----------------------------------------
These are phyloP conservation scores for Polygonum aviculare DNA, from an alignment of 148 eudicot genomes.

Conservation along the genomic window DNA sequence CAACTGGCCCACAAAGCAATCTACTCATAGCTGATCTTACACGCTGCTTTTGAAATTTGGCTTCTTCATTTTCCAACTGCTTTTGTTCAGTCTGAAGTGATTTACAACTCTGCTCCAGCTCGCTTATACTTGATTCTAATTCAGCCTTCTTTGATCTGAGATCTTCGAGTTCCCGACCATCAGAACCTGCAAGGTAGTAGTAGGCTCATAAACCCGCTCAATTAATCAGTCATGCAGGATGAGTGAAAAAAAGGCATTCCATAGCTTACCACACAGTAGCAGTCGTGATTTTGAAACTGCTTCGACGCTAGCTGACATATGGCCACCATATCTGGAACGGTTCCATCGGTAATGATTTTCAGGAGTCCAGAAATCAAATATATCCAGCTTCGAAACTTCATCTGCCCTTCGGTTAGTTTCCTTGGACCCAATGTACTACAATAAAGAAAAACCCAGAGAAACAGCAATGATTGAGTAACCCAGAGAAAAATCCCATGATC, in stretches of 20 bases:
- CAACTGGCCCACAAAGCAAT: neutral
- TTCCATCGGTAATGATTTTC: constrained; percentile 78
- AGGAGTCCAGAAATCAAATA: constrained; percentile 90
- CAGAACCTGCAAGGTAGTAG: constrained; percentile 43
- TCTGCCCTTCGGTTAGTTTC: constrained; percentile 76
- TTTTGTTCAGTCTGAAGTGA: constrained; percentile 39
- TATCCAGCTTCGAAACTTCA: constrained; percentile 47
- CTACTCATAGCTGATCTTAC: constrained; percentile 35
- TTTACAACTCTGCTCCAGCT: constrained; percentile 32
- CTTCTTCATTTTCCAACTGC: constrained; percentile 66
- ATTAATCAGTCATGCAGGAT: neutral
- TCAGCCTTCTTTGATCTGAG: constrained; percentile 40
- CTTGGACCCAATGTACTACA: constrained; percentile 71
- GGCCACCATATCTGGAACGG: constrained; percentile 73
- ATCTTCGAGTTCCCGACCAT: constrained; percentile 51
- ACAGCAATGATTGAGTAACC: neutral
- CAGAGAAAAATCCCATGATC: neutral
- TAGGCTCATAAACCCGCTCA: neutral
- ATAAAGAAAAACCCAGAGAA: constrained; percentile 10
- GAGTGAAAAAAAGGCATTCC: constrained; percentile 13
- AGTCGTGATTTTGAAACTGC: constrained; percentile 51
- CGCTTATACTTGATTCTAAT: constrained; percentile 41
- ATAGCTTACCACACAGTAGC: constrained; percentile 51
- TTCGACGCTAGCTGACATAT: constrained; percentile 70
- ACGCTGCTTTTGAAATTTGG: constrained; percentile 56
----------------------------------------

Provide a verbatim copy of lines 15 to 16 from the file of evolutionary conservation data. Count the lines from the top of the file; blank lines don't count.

- CTTGGACCCAATGTACTACA: constrained; percentile 71
- GGCCACCATATCTGGAACGG: constrained; percentile 73